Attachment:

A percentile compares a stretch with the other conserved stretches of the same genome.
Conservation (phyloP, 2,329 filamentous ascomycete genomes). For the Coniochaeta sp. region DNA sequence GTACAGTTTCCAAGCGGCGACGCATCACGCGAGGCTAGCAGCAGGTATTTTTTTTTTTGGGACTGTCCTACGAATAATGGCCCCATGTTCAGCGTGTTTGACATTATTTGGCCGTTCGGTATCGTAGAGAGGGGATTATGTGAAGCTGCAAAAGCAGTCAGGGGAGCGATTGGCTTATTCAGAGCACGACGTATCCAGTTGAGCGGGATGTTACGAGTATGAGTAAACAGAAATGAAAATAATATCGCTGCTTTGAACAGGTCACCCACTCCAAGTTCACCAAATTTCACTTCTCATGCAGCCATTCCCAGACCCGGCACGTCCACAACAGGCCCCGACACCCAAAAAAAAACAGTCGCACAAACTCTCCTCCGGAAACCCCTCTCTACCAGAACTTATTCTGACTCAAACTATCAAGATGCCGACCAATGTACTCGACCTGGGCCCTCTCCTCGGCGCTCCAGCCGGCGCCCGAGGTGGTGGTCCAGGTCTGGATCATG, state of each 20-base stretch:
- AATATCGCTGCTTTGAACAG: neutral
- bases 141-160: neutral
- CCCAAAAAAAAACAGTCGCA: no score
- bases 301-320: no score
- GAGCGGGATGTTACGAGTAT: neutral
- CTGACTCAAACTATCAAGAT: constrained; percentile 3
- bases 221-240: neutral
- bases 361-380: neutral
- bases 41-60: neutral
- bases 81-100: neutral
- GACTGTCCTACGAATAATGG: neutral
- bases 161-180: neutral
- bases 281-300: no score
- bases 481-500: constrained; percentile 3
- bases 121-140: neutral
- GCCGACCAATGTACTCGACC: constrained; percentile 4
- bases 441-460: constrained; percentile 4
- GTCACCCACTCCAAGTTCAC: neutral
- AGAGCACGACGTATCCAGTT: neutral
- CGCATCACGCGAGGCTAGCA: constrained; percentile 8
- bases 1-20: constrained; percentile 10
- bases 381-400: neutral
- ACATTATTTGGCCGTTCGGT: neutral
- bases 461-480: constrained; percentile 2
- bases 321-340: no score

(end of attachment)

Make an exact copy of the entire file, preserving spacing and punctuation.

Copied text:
A percentile compares a stretch with the other conserved stretches of the same genome.
Conservation (phyloP, 2,329 filamentous ascomycete genomes). For the Coniochaeta sp. region DNA sequence GTACAGTTTCCAAGCGGCGACGCATCACGCGAGGCTAGCAGCAGGTATTTTTTTTTTTGGGACTGTCCTACGAATAATGGCCCCATGTTCAGCGTGTTTGACATTATTTGGCCGTTCGGTATCGTAGAGAGGGGATTATGTGAAGCTGCAAAAGCAGTCAGGGGAGCGATTGGCTTATTCAGAGCACGACGTATCCAGTTGAGCGGGATGTTACGAGTATGAGTAAACAGAAATGAAAATAATATCGCTGCTTTGAACAGGTCACCCACTCCAAGTTCACCAAATTTCACTTCTCATGCAGCCATTCCCAGACCCGGCACGTCCACAACAGGCCCCGACACCCAAAAAAAAACAGTCGCACAAACTCTCCTCCGGAAACCCCTCTCTACCAGAACTTATTCTGACTCAAACTATCAAGATGCCGACCAATGTACTCGACCTGGGCCCTCTCCTCGGCGCTCCAGCCGGCGCCCGAGGTGGTGGTCCAGGTCTGGATCATG, state of each 20-base stretch:
- AATATCGCTGCTTTGAACAG: neutral
- bases 141-160: neutral
- CCCAAAAAAAAACAGTCGCA: no score
- bases 301-320: no score
- GAGCGGGATGTTACGAGTAT: neutral
- CTGACTCAAACTATCAAGAT: constrained; percentile 3
- bases 221-240: neutral
- bases 361-380: neutral
- bases 41-60: neutral
- bases 81-100: neutral
- GACTGTCCTACGAATAATGG: neutral
- bases 161-180: neutral
- bases 281-300: no score
- bases 481-500: constrained; percentile 3
- bases 121-140: neutral
- GCCGACCAATGTACTCGACC: constrained; percentile 4
- bases 441-460: constrained; percentile 4
- GTCACCCACTCCAAGTTCAC: neutral
- AGAGCACGACGTATCCAGTT: neutral
- CGCATCACGCGAGGCTAGCA: constrained; percentile 8
- bases 1-20: constrained; percentile 10
- bases 381-400: neutral
- ACATTATTTGGCCGTTCGGT: neutral
- bases 461-480: constrained; percentile 2
- bases 321-340: no score